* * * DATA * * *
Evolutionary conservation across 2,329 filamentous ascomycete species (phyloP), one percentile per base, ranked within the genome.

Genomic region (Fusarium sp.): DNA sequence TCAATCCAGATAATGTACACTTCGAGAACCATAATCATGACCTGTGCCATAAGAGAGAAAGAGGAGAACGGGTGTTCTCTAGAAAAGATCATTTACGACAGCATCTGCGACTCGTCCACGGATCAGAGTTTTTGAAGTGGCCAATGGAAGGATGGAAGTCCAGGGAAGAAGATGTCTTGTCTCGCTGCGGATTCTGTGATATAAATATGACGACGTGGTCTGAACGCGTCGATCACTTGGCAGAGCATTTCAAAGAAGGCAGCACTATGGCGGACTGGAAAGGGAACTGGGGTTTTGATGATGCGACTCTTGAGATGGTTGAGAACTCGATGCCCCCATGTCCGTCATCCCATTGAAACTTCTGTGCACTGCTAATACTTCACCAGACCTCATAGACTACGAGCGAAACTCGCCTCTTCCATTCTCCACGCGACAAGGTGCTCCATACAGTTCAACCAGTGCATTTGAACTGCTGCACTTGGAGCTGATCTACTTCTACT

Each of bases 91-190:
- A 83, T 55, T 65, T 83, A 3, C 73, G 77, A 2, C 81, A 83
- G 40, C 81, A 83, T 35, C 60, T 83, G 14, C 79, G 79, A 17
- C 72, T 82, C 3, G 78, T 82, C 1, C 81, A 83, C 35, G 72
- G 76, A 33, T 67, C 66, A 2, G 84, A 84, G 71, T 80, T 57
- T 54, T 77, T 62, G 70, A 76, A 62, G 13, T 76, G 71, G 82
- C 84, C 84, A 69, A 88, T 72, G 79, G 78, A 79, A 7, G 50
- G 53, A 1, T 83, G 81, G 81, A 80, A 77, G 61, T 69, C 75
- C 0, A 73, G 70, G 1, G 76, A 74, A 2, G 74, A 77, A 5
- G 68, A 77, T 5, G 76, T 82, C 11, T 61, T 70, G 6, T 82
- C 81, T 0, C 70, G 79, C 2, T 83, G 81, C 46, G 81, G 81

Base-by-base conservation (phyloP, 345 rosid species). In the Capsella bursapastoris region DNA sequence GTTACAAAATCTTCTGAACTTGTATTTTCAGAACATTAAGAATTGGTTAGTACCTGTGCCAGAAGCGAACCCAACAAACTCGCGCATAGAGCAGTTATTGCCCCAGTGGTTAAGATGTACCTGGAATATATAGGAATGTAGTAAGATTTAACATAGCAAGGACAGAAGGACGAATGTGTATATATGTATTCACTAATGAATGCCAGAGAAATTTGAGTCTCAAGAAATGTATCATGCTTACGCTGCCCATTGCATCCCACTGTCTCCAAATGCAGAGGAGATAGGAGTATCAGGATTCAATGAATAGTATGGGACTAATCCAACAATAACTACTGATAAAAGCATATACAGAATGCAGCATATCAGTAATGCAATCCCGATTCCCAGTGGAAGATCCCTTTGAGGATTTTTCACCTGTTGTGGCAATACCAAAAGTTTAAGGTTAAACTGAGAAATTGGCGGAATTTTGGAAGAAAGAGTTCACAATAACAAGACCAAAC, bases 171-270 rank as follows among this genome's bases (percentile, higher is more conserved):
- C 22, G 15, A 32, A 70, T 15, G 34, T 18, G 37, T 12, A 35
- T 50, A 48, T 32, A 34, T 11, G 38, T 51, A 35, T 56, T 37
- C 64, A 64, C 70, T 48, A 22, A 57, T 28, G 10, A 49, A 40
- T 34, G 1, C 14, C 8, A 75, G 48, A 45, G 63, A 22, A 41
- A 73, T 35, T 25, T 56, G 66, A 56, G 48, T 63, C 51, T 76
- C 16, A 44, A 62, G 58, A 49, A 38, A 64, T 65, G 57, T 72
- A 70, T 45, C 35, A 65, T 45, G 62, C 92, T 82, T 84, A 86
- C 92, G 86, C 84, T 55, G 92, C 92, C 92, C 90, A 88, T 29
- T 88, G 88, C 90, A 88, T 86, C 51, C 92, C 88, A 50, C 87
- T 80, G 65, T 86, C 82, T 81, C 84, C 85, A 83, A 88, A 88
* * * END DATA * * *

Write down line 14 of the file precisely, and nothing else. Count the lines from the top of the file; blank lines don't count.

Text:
Base-by-base conservation (phyloP, 345 rosid species). In the Capsella bursapastoris region DNA sequence GTTACAAAATCTTCTGAACTTGTATTTTCAGAACATTAAGAATTGGTTAGTACCTGTGCCAGAAGCGAACCCAACAAACTCGCGCATAGAGCAGTTATTGCCCCAGTGGTTAAGATGTACCTGGAATATATAGGAATGTAGTAAGATTTAACATAGCAAGGACAGAAGGACGAATGTGTATATATGTATTCACTAATGAATGCCAGAGAAATTTGAGTCTCAAGAAATGTATCATGCTTACGCTGCCCATTGCATCCCACTGTCTCCAAATGCAGAGGAGATAGGAGTATCAGGATTCAATGAATAGTATGGGACTAATCCAACAATAACTACTGATAAAAGCATATACAGAATGCAGCATATCAGTAATGCAATCCCGATTCCCAGTGGAAGATCCCTTTGAGGATTTTTCACCTGTTGTGGCAATACCAAAAGTTTAAGGTTAAACTGAGAAATTGGCGGAATTTTGGAAGAAAGAGTTCACAATAACAAGACCAAAC, bases 171-270 rank as follows among this genome's bases (percentile, higher is more conserved):